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Is there a way to force Sublime Text 2 to always indent two spaces per tab when working with Ruby files?

I know that indentation can be set under the view -> indentation menu option, but it does not stick. Every time I open a new file and hit tab, it reverts back to four spaces.

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4 Answers 4

up vote 337 down vote accepted

If you want it for all files, go to Preferences -> Settings - Default/User. But as several comments below indicate, Syntax Specific settings can limit it to just the languages you choose.

To limit this configuration to ruby files, first open up a ruby file in the editor, and then go to Preferences -> Settings -> More -> Syntax Specific -> User. This should open a settings window named Ruby.sublime-settings

Save these settings:

  "tab_size": 2,
  "translate_tabs_to_spaces": true

Repeat for any other syntax types by opening a file of that type and going back to the preferences to open the correct preferences file for that syntax.

Restarting should not be necessary, although in some instances it can be.

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From build 2181. You can configure the settings from Preferences -> Settings - Default/User. Best to put it in the User settings as that is the intended approach. –  Kevin Jalbert Feb 27 '12 at 23:41
@KevinJalbert (and DGM) Actually he should put that in syntax specific settings, so it only affects Ruby files. –  phoffer Feb 28 '12 at 0:18
Ah true! I must have overlooked the fact of being tailored for Ruby files. –  Kevin Jalbert Feb 28 '12 at 0:28
Notice the value is true and not "true". –  earthmeLon Jan 29 '13 at 15:27
I had these settings but still didn't get it to work. I found out that I also had to add "detect_indentation": false so Sublime wouldn't guess which indendation style to use when opening files. –  Jakob W Feb 16 '13 at 12:01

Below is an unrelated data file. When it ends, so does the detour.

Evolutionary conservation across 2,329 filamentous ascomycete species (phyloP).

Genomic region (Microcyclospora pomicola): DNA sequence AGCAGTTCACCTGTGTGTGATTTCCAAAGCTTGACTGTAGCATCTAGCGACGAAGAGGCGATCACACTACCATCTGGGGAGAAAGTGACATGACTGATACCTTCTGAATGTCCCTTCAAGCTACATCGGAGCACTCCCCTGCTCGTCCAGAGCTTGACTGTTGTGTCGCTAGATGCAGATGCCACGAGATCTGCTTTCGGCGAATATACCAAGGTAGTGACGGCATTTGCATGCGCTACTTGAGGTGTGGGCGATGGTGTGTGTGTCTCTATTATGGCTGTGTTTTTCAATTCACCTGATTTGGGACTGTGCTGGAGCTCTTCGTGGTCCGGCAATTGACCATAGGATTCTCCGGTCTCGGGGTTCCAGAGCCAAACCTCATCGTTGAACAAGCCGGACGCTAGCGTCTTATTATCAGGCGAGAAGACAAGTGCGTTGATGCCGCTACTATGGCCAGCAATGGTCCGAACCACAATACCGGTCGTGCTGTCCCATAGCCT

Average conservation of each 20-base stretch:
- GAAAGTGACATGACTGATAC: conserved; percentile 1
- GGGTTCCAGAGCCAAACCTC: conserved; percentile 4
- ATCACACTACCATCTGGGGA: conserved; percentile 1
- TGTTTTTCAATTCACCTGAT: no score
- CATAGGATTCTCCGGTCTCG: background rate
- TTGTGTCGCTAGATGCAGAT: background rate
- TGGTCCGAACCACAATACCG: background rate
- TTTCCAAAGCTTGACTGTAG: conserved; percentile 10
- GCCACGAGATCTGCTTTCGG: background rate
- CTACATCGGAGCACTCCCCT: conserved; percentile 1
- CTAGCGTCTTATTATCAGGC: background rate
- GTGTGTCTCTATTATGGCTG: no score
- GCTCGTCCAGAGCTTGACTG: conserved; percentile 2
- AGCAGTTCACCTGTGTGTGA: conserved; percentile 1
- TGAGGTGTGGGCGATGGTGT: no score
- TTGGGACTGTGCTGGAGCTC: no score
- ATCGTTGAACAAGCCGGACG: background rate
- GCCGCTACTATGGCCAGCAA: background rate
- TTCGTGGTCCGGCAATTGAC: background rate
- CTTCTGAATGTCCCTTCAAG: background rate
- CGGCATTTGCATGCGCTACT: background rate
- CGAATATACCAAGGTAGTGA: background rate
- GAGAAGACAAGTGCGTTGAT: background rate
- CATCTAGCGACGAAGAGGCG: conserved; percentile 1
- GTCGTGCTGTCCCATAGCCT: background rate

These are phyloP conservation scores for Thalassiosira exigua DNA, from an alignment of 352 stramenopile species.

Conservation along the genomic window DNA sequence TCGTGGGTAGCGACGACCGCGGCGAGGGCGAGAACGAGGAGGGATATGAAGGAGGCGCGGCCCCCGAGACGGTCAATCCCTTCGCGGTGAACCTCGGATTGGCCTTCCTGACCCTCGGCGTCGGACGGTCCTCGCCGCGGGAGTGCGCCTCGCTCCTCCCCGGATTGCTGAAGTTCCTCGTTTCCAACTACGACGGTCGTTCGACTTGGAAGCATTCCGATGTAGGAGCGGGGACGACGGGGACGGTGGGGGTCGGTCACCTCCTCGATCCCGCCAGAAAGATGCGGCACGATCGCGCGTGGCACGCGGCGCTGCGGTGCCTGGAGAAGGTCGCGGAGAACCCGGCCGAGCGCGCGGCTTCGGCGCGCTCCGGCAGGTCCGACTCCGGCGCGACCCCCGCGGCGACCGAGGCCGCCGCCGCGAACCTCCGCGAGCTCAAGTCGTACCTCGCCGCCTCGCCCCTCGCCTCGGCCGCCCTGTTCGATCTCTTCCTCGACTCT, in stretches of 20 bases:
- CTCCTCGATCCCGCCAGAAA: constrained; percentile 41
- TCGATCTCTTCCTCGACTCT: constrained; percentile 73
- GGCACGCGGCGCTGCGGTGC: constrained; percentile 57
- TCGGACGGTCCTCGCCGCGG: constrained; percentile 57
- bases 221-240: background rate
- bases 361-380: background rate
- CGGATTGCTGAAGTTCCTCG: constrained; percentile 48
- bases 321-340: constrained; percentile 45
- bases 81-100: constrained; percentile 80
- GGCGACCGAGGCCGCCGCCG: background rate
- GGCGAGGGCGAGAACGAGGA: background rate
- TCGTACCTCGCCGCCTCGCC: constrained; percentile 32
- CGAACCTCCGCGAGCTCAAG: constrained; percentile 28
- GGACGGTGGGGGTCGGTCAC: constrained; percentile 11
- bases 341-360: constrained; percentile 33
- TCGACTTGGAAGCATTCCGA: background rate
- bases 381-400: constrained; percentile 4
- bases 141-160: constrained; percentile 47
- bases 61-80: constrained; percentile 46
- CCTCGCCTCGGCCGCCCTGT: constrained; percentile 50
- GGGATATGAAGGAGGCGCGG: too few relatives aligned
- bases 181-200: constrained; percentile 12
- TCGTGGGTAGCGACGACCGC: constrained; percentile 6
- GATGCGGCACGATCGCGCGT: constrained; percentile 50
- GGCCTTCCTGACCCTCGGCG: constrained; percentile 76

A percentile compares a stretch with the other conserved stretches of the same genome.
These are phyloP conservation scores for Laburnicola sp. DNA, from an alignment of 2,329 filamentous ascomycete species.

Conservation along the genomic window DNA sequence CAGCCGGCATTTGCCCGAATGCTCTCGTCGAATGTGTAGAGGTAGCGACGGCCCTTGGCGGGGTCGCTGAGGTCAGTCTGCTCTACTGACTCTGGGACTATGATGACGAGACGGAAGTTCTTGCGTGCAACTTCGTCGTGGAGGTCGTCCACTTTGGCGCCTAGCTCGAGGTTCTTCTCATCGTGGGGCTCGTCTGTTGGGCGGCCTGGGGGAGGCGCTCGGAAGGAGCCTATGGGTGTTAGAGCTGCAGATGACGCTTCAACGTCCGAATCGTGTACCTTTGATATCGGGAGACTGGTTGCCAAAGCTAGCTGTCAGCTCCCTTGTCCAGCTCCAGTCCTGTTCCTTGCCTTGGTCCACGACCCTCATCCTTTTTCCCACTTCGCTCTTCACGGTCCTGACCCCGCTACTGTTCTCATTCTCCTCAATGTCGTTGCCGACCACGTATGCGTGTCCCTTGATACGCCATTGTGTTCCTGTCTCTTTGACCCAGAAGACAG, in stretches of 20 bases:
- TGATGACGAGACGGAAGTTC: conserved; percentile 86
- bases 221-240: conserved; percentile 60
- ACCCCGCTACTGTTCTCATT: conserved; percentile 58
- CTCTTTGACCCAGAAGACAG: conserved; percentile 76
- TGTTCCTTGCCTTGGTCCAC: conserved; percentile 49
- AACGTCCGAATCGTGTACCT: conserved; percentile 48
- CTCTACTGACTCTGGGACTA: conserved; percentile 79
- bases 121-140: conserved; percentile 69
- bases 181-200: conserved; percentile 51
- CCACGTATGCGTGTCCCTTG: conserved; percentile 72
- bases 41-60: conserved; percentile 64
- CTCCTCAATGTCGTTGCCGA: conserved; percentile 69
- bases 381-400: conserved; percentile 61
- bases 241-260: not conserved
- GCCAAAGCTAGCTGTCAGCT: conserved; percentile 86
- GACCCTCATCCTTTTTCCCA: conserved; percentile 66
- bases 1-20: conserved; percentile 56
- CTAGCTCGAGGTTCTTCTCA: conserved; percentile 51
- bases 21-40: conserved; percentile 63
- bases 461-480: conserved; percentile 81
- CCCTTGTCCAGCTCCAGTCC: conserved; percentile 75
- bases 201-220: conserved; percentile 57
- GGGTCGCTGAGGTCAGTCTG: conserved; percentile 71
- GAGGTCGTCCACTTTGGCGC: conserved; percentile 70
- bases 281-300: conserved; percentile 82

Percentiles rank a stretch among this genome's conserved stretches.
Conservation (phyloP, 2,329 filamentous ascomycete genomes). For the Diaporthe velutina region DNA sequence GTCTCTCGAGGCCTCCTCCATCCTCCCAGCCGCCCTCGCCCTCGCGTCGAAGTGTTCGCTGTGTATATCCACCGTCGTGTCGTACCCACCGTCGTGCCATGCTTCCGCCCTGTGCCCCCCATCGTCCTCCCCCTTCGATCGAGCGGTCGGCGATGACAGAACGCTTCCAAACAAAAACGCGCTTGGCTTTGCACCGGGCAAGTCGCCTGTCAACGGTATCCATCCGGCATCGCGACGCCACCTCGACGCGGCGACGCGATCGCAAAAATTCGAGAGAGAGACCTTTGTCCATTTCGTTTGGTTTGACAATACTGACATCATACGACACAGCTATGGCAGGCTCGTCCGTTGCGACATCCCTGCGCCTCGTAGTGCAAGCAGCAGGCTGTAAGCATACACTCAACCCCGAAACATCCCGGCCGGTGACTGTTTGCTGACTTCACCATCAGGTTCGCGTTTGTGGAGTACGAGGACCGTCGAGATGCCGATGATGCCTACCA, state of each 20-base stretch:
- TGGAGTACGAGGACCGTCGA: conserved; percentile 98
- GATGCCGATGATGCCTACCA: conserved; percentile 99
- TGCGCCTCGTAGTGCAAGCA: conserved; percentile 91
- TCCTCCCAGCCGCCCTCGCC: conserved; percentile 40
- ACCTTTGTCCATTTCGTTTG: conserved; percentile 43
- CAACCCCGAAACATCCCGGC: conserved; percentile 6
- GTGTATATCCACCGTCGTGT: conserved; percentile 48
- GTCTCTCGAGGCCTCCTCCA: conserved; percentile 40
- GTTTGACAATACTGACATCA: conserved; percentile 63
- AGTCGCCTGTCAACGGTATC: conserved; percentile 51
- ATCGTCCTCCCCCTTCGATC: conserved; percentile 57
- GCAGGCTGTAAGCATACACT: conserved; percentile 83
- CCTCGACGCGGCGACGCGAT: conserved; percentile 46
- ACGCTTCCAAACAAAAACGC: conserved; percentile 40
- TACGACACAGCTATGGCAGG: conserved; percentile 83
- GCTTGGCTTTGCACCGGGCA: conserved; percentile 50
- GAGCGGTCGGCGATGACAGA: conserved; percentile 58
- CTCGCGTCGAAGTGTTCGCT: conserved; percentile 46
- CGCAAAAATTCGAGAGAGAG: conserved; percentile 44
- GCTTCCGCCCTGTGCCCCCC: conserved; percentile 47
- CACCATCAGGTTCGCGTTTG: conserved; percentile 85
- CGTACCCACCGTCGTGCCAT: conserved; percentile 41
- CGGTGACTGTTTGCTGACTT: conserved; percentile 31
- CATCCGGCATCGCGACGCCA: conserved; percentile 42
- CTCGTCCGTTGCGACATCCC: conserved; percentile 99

If you want to force your chosen tab setting, ignoring what's likely already going on in the file, then you should include detect_indentation in your configuration (your User settings or your Syntax Specific settings, depending on if you want it global or per-filetype):

    "tab_size": 2,
    "translate_tabs_to_spaces": true,
    "detect_indentation": false
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Thanks for the tip! Without detect_indentation turned off I was getting very strange behavior (it was detecting the indentation incorrectly and using that instead of what I had specified in my settings). –  JacobEvelyn Feb 27 '14 at 16:24
Doing this in default settings worked for me. Make sure you look to see if the setting already exists. If you add it and it's declared later as true, it will remain set as true. –  David Mar 17 '14 at 20:23
Be aware that changes to the Default Settings will be overwritten by Sublime Text updates, etc. Changes to the User Settings will not be overwritten. –  James Chevalier Mar 17 '14 at 20:57
THANK YOU!! "detect_indentation":false is critical else the other settings are ignored. finally! –  zzzeek May 5 '14 at 13:22

You can also do this with the text link in the bottom bar of Sublime Text 2 ( On the right side ) that says "Tab Size 4" by default, click that and a window comes up with options to set the tab size from 1 space all the way up to 8 spaces and includes options to convert tabs to spaces and spaces to tabs.

Looks like this:

Tab Options in Sublime Text 2

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Great tip, but do you know if that becomes a sticky setting? For example, changing the indentation from the top menubar only applies to the current open file, and not others, which was my original problem. –  Mohamad Oct 10 '13 at 14:20
This does not work. It's a good tip, but it's not sticky: closing and reopening the file (or opening another file) reverts indentation to four spaces. –  Mohamad Apr 15 '14 at 15:11
Yeah, it is not sticky, it's per file. You have to go to into the settings of Sublime Text to setup your default setting for tabs/spaces. –  Taskism May 28 '14 at 22:03

Can I suggest EditorConfig? There is an extension to autoload and apply the .editorconfig file. Then just create one in the root of your project.


indent_style = tab
indent_size = 2

This way, your settings are project-specific and file-specific if you use different styles for each project or language.

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